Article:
The objective of this project is to explore the links between the town of Bexhill-on-Sea, East Sussex and Canada. There is a rich history of Canadian links to the town, developed primarily during the two world wars, which have yet to be fully explored. This project is both an academic and public engagement exercise.
From an academic standpoint, I would like to investigate how the presence of Canadian soldiers in the town during the world wars contributed to some of the broader political questions occurring in Canada at the time. A particular aspect that I am interested in exploring is how the Canadian Officers Training School (CTS) in Bexhill from 1917-1918 helped to shape a sense of Canadian identity at a time of national development in Canada. At the time of the First World War, Canadian foreign policy was controlled by Britain and military command during the conflict was under the control of the War Office in London. The CTS in Bexhill was established in order to improve the training of officers within the Canadian Expeditionary Force (CEF). Bexhill was chosen as the location for the CTS because its promenades were ideal for military drills and it had an abundance of hotels to house troops. The current academic literature notes that in 1915 the CEF was “little more than a rabble of enthusiastic amateurs. Yet by 1917-18, it had become an accomplished professional fighting force” (Brennan, 2002: 5). Furthermore, it is widely noted that Canadian Prime Minister Robert Borden sought an enhanced role for Canada in the Peace Negotiations at Versailles at the conclusion of the conflict. My objective is to understand how the CTS at Bexhill contributed to the ‘professionalisation’ of the CEF. Most importantly, I want to determine whether the CTS helped to develop an enhanced sense of ‘Canadianness’ and, if so, how, if at all, this contributed towards Canada seeing itself as an international state in its own right at the conclusion of the conflict. I envisage that this research on the First World War will help to develop any future research on the Second World War.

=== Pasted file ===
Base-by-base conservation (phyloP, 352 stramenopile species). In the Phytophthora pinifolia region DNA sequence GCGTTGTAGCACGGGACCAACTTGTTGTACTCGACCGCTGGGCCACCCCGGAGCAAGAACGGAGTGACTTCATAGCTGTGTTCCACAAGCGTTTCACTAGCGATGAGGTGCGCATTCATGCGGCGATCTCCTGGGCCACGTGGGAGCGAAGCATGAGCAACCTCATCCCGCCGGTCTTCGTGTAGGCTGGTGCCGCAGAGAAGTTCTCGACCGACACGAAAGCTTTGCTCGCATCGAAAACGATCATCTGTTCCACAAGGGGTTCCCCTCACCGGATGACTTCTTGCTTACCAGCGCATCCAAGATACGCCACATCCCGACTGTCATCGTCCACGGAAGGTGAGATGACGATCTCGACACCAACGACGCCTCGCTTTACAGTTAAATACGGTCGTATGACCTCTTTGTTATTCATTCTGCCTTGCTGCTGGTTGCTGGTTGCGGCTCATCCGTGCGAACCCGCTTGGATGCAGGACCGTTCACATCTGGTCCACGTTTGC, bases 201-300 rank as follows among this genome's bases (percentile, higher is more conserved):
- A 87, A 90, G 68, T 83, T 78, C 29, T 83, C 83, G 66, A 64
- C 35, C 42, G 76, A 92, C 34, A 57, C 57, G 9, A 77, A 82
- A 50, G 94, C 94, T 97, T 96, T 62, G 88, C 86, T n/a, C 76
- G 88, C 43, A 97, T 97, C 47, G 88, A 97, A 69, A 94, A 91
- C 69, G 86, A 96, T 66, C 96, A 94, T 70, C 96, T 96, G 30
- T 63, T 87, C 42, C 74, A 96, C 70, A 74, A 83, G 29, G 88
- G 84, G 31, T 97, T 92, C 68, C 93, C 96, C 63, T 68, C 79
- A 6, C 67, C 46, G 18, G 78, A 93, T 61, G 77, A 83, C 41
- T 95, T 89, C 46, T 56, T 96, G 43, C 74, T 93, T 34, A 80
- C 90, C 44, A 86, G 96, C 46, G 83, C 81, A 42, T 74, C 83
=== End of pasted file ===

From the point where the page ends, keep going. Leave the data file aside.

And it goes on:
From a public engagement perspective, I would like to help inform and engage the residents of Bexhill about the strong Canadian links with the town. The preliminary research has shown that there is much interest in these links; for example, as a result of family links and/or personal experience. Moreover, I hope that this research will also be of interest to Canadians who, for similar reasons, may have a connection with Bexhill. It is my intention to showcase this research beyond just academic circles. At the very least, upon the conclusion of the project, I will donate all the material gathered to Bexhill Museum.
Brennan, Patrick. H. 2002. “Byng’s and Currie’s Commanders: A Still Untold Story of the Canadian Corps.” Canadian Military History 11 (2): 5-16.